Have you ever had that experience where you start getting ready in the morning and nothing works? Your clothes either don’t fit or look terrible, skin is sallow, hair is flat, you hate everything, and you think, “I need to call in ugly to work today. This is not gonna go.”
It happens to the best of us.
This time it wasn’t quite as bad as needing to call in ugly, but a few days ago I noticed some changes in my body. My waist was bigger and I had a little pouch in my lower abdomen, which is not generally where I put on weight; my skin was breaking out with superficial whiteheads, like when I have a mild allergy to a skin product; my hair, well, I had just had my hair done, so it looked amazing, honestly, way out of my league.
But in spite of my great hair I felt… slow, sluggish, tired, unmotivated.
I usually feel beautiful, and I wasn’t feeling that way.
I didn’t feel or look like myself.
Now, if you think I am in the habit of looking in the mirror and searching for imperfections, that does not happen in Chez Kathryn. I am clear that my body pretty much gets to show up how she wants to, and she’ll receive no judgment, shame, or negative self-talk from me. But I know what I look like, and I looked different.
Me from five years ago might have looked at my diet and said, “Here are all the times you ate sugar. Here are all the times you ate bread. Here are all the times you ate salt, or didn’t exercise.” I might have wanted all this extra weight off of me, out of my system.
Heck, I did that two years ago, even though I caught myself midway through.
But this time I knew. My body was trying to talk to me the only way she knows how.
Let’s talk through my behavior and the underlying needs:
I spent a lot of time on the computer, and would neglect to eat, or maybe eat once or twice a day. I didn’t feel hungry, I didn’t want to go grocery shopping. I wanted to work more, or watch more youtube videos, or read the news, or read other blogs, or see what people were up to on social media.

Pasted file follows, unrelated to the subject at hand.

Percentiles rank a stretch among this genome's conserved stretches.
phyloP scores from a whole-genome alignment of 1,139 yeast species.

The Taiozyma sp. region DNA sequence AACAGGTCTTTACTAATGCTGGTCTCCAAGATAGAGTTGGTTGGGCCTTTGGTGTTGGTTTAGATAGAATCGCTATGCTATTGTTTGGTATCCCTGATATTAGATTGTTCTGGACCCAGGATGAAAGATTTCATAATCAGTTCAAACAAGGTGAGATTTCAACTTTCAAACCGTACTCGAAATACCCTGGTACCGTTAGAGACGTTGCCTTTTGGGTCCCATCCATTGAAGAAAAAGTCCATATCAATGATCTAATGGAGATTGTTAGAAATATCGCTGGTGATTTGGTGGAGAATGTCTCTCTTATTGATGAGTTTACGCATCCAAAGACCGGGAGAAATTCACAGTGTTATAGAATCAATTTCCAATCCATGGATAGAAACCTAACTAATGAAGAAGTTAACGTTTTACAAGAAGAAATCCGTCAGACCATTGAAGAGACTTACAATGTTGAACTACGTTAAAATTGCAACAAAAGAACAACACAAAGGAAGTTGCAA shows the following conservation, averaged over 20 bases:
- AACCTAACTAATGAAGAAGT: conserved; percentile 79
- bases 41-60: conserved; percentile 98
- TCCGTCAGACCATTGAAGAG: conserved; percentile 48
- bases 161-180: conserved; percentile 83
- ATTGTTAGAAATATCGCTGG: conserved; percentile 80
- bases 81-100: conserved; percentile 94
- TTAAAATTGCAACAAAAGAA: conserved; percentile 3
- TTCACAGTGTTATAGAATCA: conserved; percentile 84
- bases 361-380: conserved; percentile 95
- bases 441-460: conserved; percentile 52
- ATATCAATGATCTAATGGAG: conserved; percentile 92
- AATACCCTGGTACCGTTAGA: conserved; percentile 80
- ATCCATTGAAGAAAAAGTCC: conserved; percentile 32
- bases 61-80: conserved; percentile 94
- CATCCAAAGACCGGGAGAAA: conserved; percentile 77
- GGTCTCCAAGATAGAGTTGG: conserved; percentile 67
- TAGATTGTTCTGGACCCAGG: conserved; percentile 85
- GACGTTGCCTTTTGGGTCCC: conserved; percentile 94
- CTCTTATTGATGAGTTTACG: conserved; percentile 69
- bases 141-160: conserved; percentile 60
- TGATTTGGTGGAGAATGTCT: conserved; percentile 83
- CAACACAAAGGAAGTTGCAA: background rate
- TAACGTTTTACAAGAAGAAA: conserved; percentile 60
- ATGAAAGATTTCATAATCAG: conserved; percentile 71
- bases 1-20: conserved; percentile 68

Then I’d take my laptop with me to bed and keep watching TV until I fell asleep.
I did not want to be in my body, feeling my emotions. So I checked out.
My body wanted pleasure. After all this time, that’s still why we crave sugar. She wanted me to slow down, to enjoy, to be present. I was in my head, worrying about things, about people, about the future.
She wanted me embodied.
It’s a big job to process a foreign object that comes into the digestive system. She knew that my energy (and maybe my attention) might leave “out there” and come back here.
She also knows that pleasure can catalyze a relaxation response. When I’m stressed out, in stress chemistry, stress biology, moving too fast, not paying attention, in survival mode, pleasure can slow me down, stop me in my tracks.
She was trying to get my attention, honestly. I pay attention to the skin on my face. I pay attention to the curves of my waist. I’m accustomed to looking a certain way. She knew that if I looked… unlike myself, I’d do something. (She probably doesn’t like it when I go on a restrictive diet, but at least I’m paying attention.)
It’s also true that fat in your midsection tends to have a higher concentration of cortisol, the stress hormone. It’s very common to put weight on in the midsection as a result of stress. I think unconsciously it’s all to get our attention and alert us to an issue, because our bellies stare us in the face. You may not notice changes in your thighs, but you probably will notice changes in your belly.
For me, I think the energetics of putting weight on my belly has two more facets, which may or may not resonate with you.
I notice that it happens when I need a little mothering, usually if I’m scared, stressed, overwhelmed, or not taking care of myself. My belly simulates a pregnant belly, holding space for the me that needs to be held.
It also changes my silhouette, which gives me some protection from unwanted sexual attention. I have an hourglass figure and am the recipient of a lot of attention from men. It’s the subject of another post, perhaps, but I think often my weight gain is protection from that chronic onslaught of objectification, leers, looks, catcalls, and other stuff that makes me defensive.
Do you see?
At every turn my body was trying to call me back, get me to drop in to embodiment and to my life.
And for the days it took me to pay attention, it’s ok. I wasn’t ready until I was ready. There is always a good reason. I am always worthy of legitimacy.